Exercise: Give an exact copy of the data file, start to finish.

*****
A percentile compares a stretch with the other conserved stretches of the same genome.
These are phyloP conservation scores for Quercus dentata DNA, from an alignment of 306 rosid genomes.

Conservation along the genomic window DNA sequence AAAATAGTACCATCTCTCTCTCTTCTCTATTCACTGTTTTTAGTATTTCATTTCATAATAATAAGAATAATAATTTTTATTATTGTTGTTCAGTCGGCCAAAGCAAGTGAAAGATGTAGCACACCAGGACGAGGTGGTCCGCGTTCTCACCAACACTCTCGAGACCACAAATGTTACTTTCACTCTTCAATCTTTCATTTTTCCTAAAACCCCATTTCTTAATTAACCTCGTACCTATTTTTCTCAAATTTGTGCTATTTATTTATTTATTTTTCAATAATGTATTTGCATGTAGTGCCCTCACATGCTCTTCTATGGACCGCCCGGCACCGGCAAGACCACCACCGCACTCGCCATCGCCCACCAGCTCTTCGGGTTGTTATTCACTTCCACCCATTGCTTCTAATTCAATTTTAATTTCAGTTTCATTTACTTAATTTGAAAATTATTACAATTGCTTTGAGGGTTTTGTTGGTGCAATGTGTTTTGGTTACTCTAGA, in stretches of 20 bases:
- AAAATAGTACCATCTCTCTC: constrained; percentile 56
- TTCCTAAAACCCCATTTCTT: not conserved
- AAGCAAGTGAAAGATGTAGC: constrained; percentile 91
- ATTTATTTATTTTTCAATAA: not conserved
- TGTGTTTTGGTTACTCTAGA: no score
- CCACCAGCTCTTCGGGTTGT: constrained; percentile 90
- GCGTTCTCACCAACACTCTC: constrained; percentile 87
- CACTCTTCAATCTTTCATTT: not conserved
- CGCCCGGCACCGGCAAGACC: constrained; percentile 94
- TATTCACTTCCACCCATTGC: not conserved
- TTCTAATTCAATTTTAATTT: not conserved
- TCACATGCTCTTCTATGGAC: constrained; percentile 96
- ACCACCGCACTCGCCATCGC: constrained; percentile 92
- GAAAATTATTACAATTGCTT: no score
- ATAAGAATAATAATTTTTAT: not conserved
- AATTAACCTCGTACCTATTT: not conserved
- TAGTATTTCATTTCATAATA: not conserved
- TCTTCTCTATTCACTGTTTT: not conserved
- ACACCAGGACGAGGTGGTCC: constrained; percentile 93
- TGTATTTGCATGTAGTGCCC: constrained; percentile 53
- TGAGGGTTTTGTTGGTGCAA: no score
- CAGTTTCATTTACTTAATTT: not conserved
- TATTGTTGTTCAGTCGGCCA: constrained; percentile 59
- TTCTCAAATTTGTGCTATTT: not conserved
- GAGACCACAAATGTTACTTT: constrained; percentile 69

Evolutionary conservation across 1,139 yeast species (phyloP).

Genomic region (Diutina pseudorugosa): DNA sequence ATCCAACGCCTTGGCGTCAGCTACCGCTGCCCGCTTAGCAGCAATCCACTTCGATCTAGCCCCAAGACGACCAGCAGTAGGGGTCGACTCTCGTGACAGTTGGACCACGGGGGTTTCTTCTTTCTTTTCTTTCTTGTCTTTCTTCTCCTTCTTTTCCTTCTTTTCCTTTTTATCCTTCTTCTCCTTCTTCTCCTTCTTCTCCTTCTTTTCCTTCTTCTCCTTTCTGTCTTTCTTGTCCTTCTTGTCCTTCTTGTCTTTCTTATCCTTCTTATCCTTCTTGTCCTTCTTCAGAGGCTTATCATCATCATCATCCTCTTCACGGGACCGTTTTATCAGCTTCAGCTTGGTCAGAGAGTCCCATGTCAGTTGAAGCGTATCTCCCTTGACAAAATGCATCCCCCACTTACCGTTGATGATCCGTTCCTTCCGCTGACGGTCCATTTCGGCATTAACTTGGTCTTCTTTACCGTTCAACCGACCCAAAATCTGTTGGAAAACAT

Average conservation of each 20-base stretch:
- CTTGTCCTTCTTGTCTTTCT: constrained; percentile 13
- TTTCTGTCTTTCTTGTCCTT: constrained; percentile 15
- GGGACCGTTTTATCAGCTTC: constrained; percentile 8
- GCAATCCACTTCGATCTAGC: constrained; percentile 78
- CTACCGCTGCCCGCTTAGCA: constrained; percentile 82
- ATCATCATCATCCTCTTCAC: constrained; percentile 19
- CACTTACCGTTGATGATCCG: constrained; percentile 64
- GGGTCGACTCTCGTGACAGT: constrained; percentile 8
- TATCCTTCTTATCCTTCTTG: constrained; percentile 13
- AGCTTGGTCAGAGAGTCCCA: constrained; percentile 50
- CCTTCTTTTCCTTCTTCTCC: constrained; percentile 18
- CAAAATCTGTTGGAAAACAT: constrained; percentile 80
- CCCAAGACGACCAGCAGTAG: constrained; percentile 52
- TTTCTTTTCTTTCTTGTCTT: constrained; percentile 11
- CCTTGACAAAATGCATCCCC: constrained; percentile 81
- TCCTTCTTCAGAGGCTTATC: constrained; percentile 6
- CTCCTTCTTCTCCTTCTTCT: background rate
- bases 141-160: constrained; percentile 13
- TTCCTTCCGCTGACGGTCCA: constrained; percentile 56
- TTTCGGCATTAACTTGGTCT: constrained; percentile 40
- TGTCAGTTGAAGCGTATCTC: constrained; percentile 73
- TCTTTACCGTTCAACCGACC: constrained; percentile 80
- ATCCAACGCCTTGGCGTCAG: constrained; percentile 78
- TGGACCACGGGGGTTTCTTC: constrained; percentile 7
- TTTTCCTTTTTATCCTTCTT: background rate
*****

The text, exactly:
A percentile compares a stretch with the other conserved stretches of the same genome.
These are phyloP conservation scores for Quercus dentata DNA, from an alignment of 306 rosid genomes.

Conservation along the genomic window DNA sequence AAAATAGTACCATCTCTCTCTCTTCTCTATTCACTGTTTTTAGTATTTCATTTCATAATAATAAGAATAATAATTTTTATTATTGTTGTTCAGTCGGCCAAAGCAAGTGAAAGATGTAGCACACCAGGACGAGGTGGTCCGCGTTCTCACCAACACTCTCGAGACCACAAATGTTACTTTCACTCTTCAATCTTTCATTTTTCCTAAAACCCCATTTCTTAATTAACCTCGTACCTATTTTTCTCAAATTTGTGCTATTTATTTATTTATTTTTCAATAATGTATTTGCATGTAGTGCCCTCACATGCTCTTCTATGGACCGCCCGGCACCGGCAAGACCACCACCGCACTCGCCATCGCCCACCAGCTCTTCGGGTTGTTATTCACTTCCACCCATTGCTTCTAATTCAATTTTAATTTCAGTTTCATTTACTTAATTTGAAAATTATTACAATTGCTTTGAGGGTTTTGTTGGTGCAATGTGTTTTGGTTACTCTAGA, in stretches of 20 bases:
- AAAATAGTACCATCTCTCTC: constrained; percentile 56
- TTCCTAAAACCCCATTTCTT: not conserved
- AAGCAAGTGAAAGATGTAGC: constrained; percentile 91
- ATTTATTTATTTTTCAATAA: not conserved
- TGTGTTTTGGTTACTCTAGA: no score
- CCACCAGCTCTTCGGGTTGT: constrained; percentile 90
- GCGTTCTCACCAACACTCTC: constrained; percentile 87
- CACTCTTCAATCTTTCATTT: not conserved
- CGCCCGGCACCGGCAAGACC: constrained; percentile 94
- TATTCACTTCCACCCATTGC: not conserved
- TTCTAATTCAATTTTAATTT: not conserved
- TCACATGCTCTTCTATGGAC: constrained; percentile 96
- ACCACCGCACTCGCCATCGC: constrained; percentile 92
- GAAAATTATTACAATTGCTT: no score
- ATAAGAATAATAATTTTTAT: not conserved
- AATTAACCTCGTACCTATTT: not conserved
- TAGTATTTCATTTCATAATA: not conserved
- TCTTCTCTATTCACTGTTTT: not conserved
- ACACCAGGACGAGGTGGTCC: constrained; percentile 93
- TGTATTTGCATGTAGTGCCC: constrained; percentile 53
- TGAGGGTTTTGTTGGTGCAA: no score
- CAGTTTCATTTACTTAATTT: not conserved
- TATTGTTGTTCAGTCGGCCA: constrained; percentile 59
- TTCTCAAATTTGTGCTATTT: not conserved
- GAGACCACAAATGTTACTTT: constrained; percentile 69

Evolutionary conservation across 1,139 yeast species (phyloP).

Genomic region (Diutina pseudorugosa): DNA sequence ATCCAACGCCTTGGCGTCAGCTACCGCTGCCCGCTTAGCAGCAATCCACTTCGATCTAGCCCCAAGACGACCAGCAGTAGGGGTCGACTCTCGTGACAGTTGGACCACGGGGGTTTCTTCTTTCTTTTCTTTCTTGTCTTTCTTCTCCTTCTTTTCCTTCTTTTCCTTTTTATCCTTCTTCTCCTTCTTCTCCTTCTTCTCCTTCTTTTCCTTCTTCTCCTTTCTGTCTTTCTTGTCCTTCTTGTCCTTCTTGTCTTTCTTATCCTTCTTATCCTTCTTGTCCTTCTTCAGAGGCTTATCATCATCATCATCCTCTTCACGGGACCGTTTTATCAGCTTCAGCTTGGTCAGAGAGTCCCATGTCAGTTGAAGCGTATCTCCCTTGACAAAATGCATCCCCCACTTACCGTTGATGATCCGTTCCTTCCGCTGACGGTCCATTTCGGCATTAACTTGGTCTTCTTTACCGTTCAACCGACCCAAAATCTGTTGGAAAACAT

Average conservation of each 20-base stretch:
- CTTGTCCTTCTTGTCTTTCT: constrained; percentile 13
- TTTCTGTCTTTCTTGTCCTT: constrained; percentile 15
- GGGACCGTTTTATCAGCTTC: constrained; percentile 8
- GCAATCCACTTCGATCTAGC: constrained; percentile 78
- CTACCGCTGCCCGCTTAGCA: constrained; percentile 82
- ATCATCATCATCCTCTTCAC: constrained; percentile 19
- CACTTACCGTTGATGATCCG: constrained; percentile 64
- GGGTCGACTCTCGTGACAGT: constrained; percentile 8
- TATCCTTCTTATCCTTCTTG: constrained; percentile 13
- AGCTTGGTCAGAGAGTCCCA: constrained; percentile 50
- CCTTCTTTTCCTTCTTCTCC: constrained; percentile 18
- CAAAATCTGTTGGAAAACAT: constrained; percentile 80
- CCCAAGACGACCAGCAGTAG: constrained; percentile 52
- TTTCTTTTCTTTCTTGTCTT: constrained; percentile 11
- CCTTGACAAAATGCATCCCC: constrained; percentile 81
- TCCTTCTTCAGAGGCTTATC: constrained; percentile 6
- CTCCTTCTTCTCCTTCTTCT: background rate
- bases 141-160: constrained; percentile 13
- TTCCTTCCGCTGACGGTCCA: constrained; percentile 56
- TTTCGGCATTAACTTGGTCT: constrained; percentile 40
- TGTCAGTTGAAGCGTATCTC: constrained; percentile 73
- TCTTTACCGTTCAACCGACC: constrained; percentile 80
- ATCCAACGCCTTGGCGTCAG: constrained; percentile 78
- TGGACCACGGGGGTTTCTTC: constrained; percentile 7
- TTTTCCTTTTTATCCTTCTT: background rate